Learning advisors focus on academic writing. This occurs before and after students submit work.
Learning advisors collaborate with faculty staff to create teaching sessions which are integrated with curriculum content. This is designed cumulatively across papers in a programme of study. Our goal is to create resources for academic writing development that are relevant to students as they work on their current assignments.
The essential steps for collaborating are below. The design of our teaching materials focuses on using writing samples.
The essential steps for working with undergraduate and postgraduate coursework students are below. Our focus is on working with lecturer feedback.
Learning advisors may be able to work with students on their writing once it has been submitted and marked by lecturers, or commented on by supervisors. In accordance with AUT’s proofreading guidelines for student assessments and the guidelines for the proofreading of postgraduate theses and dissertations at AUT, learning advisors do not proofread or check student writing.
At AUT, a research student is someone who is currently doing a research project as part of one of the following programmes:
The essential steps for working with research students and their supervisors are below. Our focus is on working with supervisor feedback.
Supervisors may request an academic writing appointment with a learning advisor. This occurs once it has been commented on by supervisors. In accordance with AUT’s proofreading guidelines for student assessments and the guidelines for the proofreading of postgraduate theses and dissertations at AUT, learning advisors do not proofread or check student writing.
Research students have direct access to learning advisors through thesis writing workshops, drop-ins and general workshops on academic writing. Research students can also book into workshops run in collaboration with the Graduate Research School .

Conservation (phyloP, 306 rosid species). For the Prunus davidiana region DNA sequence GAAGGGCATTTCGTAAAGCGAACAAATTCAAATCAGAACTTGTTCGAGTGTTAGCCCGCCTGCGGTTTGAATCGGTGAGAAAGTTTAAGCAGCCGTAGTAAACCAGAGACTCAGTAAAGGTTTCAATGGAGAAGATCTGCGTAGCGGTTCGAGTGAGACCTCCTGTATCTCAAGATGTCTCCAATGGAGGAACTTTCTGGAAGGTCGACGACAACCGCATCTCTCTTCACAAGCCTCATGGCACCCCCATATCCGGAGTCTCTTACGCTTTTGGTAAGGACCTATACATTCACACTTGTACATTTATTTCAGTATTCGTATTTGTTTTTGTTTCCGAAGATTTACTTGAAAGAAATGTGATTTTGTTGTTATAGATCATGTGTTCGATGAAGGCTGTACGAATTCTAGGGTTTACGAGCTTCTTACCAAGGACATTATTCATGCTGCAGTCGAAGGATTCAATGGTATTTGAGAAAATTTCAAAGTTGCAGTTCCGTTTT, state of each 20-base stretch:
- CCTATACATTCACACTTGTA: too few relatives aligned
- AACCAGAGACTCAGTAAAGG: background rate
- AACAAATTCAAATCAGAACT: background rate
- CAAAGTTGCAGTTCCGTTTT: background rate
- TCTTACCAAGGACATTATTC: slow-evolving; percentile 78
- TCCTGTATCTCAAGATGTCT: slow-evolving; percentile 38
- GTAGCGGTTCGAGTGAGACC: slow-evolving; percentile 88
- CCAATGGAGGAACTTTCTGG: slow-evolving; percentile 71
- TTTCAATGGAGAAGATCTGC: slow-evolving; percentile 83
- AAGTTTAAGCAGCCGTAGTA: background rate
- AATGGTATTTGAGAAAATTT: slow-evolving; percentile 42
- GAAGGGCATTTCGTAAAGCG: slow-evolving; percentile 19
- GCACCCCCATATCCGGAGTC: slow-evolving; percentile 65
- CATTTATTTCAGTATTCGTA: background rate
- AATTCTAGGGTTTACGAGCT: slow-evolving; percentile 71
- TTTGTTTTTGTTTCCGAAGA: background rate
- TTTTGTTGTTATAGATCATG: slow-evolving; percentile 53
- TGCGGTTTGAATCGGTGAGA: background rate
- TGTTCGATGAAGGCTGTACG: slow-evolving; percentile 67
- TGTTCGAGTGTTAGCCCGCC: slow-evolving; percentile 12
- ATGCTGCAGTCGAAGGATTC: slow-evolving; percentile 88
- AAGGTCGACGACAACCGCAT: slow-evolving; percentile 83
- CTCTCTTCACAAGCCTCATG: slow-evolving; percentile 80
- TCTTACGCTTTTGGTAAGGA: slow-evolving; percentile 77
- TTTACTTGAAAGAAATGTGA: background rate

We are engaged in research relevant to our practices, and welcome collaborative projects with other AUT researchers and international partners.
Mark Bassett & Dr Lucy Macnaught
Sep 2018 – Sep 2019
This project focuses on how students experience online learning resources related to academic writing and study skills development. It forms part of a larger Library website project to redevelop the website. The research design centres on user experience (UX) research methods where students are involved in the design process. Data are analysed using theoretical frameworks within the Applied Linguistic tradition of Systemic Functional Linguistics. Discourse analysis identifies reoccurring student responses related to: what and how they evaluate the website; how they meaningfully group and label website content; and the type of webpage layout that they think is effective and user-friendly. Findings are expected to generate design principles that will inform specific changes to the current website. The research findings will also be the foundation for further and iterative user experience research related to the development of students’ academic literacies.
This PhD research investigates the collaboration between learning advisors and lecturers as they co-design and integrate academic literacies into subject content. Findings are expected to capture varied practices and identify key aspects that are critical to effective collaboration. An intended outcome is to improve working relationships between learning advisors and lecturers for the benefit of students’ academic literacy development.